Peculiarities of the Six Great Religions (Hazrat Inayat Khan)

Beloved Ones of God,

The Buddhist religion has taught to humanity the sense of compassion for life in every form and in all forms. The central theme of Buddha’s teaching was ahimsa parmo dharmaha. That was Buddha’s watchword, and it means harmlessness is the essence of religion. And it is wonderful to see that, though mankind has lived for centuries on animal food, the first principle of those who followed Buddha’s message was to leave animal food, to live on a vegetarian diet. But, one might ask, ”Is that all? Is Buddha’s teaching to become vegetarian?” No, vegetarianism is a principle for becoming harmless.

The first step in becoming harmless is to become harmless to the ’one who stands next to us, to human beings. Very often you can be a vegetarian and you can be harmful too. It is recognition of brotherhood, even with the lowest creation. It does not mean that Buddha did not know the point of view of other great teachers, who did not make a remark on this subject. No, his mission was to create compassion in the heart of man. Buddha’s belief was that the only remedy for all the harm that comes to man is harmlessness. And if you study all philosophy and ethics, in the end you will find this as the essence of the whole philosophy, that all pain comes by having no regard for the pain of another. It is automatic.

No doubt it is grosser to say, ”Do not have animal food and live on a vegetarian diet.” A fine teaching on the same principle would be to be conscientious every moment of your life, realizing that, by a thought or by a word, by a glance or frown, by the tone of voice, by atmosphere, by thought or feeling, you might hurt someone. And when we look at it with this principle, life becomes so deep and so wide and so full of sense and beauty that in every direction of life we find much to be done without thinking of occult things and psychic mysteries.

Life begins to unfold its mystery as soon as compassion is created in the heart, as soon as one’s deepest feeling is wakened for all that is living, with regard for everyone one meets, for all that lives: deserving and undeserving, evolved and unevolved, foolish and wise. Then the outlook on life changes. And the result is that the soul attains that peace which is so difficult to attain in this life of woes. That statue of Buddha therefore is the example to look at: a man who has striven through life to become compassionate, as much as man can be, and to attain that peace which is most difficult to attain in this world.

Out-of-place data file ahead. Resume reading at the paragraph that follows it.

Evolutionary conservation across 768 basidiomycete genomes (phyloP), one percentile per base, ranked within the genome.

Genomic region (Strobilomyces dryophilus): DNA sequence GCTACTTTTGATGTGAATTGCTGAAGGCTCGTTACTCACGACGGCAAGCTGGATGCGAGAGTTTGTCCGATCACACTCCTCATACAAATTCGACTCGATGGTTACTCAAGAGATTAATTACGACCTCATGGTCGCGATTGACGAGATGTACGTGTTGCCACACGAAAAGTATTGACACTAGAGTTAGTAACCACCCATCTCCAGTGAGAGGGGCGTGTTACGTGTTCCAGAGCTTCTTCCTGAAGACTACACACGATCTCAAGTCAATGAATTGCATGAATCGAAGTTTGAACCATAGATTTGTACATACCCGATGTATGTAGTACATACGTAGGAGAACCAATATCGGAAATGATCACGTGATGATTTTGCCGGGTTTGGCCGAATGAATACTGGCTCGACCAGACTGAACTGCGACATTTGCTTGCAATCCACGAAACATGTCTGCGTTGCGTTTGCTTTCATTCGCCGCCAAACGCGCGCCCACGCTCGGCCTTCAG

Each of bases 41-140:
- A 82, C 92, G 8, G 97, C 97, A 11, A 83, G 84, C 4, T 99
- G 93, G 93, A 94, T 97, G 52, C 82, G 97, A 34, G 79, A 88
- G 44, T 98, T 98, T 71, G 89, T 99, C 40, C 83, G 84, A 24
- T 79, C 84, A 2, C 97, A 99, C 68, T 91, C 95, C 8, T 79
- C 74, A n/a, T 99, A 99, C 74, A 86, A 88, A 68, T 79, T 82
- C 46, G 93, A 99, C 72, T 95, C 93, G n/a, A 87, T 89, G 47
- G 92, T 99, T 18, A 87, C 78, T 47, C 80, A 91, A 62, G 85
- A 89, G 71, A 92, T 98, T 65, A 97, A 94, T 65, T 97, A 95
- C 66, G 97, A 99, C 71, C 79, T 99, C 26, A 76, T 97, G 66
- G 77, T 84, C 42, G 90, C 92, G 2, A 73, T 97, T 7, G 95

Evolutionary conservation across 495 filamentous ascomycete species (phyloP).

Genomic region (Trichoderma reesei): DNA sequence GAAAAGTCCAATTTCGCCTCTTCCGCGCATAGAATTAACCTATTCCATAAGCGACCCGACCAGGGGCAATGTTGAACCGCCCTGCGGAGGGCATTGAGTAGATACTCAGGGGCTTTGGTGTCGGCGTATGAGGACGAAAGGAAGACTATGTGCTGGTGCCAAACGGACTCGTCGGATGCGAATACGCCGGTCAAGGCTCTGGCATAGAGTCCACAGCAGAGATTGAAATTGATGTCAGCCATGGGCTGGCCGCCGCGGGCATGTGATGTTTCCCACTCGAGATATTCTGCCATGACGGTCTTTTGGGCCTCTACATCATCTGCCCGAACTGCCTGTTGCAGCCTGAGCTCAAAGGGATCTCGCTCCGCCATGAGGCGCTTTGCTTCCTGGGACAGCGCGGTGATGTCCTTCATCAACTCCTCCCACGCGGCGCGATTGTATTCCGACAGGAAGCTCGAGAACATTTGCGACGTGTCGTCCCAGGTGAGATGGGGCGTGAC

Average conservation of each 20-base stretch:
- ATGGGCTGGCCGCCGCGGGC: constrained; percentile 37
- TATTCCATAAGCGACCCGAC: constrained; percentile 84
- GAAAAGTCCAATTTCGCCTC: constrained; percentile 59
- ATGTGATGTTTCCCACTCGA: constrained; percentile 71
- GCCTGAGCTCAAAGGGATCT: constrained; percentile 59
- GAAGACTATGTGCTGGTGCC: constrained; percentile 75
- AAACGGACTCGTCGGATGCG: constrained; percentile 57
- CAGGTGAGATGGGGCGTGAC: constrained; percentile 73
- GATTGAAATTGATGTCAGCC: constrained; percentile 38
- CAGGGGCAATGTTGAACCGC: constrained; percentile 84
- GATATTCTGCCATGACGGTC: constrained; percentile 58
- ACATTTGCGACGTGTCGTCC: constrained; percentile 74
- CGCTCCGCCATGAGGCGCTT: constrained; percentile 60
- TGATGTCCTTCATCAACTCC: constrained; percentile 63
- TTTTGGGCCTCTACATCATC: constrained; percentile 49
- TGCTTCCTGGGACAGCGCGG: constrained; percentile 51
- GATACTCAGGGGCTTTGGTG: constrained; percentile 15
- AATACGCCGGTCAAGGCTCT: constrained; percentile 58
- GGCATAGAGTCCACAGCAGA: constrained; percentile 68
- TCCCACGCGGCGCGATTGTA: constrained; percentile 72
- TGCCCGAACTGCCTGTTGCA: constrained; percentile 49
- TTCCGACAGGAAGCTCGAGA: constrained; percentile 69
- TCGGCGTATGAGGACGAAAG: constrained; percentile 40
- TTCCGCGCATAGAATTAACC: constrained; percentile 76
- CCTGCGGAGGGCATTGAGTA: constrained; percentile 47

There is an interesting and wonderful custom in Buddhist countries. That custom is that when a priest or a teacher dies they inaugurate wonderful celebrations. And the meaning is that people may see that the one who has devoted his life to God and truth and lived in compassion has been relieved of the woes of this world and has risen to the stage which is better still. It is as if the reward of his whole life’s trial was not given to him through death. When one looks at it from this point of view it is a very beautiful custom.

Buddha also taught meditation, and his statue is the example of the posture of meditation which he taught: the meditation of peace. The other day in New York, I heard that some students of eastern thought proposed that there should be a public statue of Buddha erected in New York. Then I heard that there was great opposition to it, so it could not be erected. So I thought, ”Imagine, hundreds of generals who have fought in wars have their statues in every place, suggesting wars and disasters, murdering and killing. If in order to balance it all there were one statue representing peace as a man who lived for humanity, not for this race or that race, a man who taught peace to the world, ind who attained peace, if there were one example, it would be worth having.”

And when we come to the Hindu religion, it is most wonderful to see what religion has appealed to Hindus: a religion that can be taught to children, and which children can be most interested in, a religion which could be taught to the souls who lived ten thousand years ago and which they could enjoy at the same time. It is the pitch of the religion that is so vast that it can fit in-with men of every stage of evolution. There are Sudras, workmen: it fits in very well with their conception. And then there are Kshatriyas, the warriors and the brave and courageous ones: it fits in very well with their idea.